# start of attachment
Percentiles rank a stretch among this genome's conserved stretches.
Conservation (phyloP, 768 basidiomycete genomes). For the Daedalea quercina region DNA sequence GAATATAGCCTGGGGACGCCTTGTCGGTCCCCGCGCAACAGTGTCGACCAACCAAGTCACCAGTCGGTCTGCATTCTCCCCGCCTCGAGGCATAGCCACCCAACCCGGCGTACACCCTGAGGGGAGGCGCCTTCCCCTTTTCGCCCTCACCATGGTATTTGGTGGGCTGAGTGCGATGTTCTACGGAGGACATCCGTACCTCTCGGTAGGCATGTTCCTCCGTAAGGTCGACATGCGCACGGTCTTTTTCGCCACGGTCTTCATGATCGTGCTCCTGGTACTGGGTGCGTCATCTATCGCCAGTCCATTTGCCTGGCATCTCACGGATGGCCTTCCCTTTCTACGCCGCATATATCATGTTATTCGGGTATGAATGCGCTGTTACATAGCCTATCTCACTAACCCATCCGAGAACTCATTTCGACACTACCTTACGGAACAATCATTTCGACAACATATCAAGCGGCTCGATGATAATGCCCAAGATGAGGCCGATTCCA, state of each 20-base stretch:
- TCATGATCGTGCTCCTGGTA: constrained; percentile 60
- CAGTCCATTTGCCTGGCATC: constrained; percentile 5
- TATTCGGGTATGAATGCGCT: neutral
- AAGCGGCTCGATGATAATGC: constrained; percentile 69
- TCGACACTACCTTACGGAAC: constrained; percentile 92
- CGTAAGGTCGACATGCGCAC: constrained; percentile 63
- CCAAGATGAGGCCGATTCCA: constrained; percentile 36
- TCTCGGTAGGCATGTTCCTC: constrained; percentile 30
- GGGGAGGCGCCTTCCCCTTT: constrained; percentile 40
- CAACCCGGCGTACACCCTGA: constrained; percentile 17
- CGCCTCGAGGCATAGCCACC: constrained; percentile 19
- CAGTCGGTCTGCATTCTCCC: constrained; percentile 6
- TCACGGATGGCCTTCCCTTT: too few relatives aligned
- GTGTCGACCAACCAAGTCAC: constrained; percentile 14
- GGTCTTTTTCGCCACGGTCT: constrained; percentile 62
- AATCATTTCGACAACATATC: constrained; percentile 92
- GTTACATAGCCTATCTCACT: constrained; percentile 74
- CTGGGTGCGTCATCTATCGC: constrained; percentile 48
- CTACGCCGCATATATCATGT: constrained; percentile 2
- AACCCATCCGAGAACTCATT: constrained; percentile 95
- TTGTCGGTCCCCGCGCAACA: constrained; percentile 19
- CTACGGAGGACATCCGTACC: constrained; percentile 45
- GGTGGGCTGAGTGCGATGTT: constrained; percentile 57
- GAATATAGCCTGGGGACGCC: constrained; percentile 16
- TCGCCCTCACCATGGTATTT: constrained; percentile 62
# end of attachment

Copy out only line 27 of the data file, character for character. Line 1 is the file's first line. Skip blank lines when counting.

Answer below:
- TCGCCCTCACCATGGTATTT: constrained; percentile 62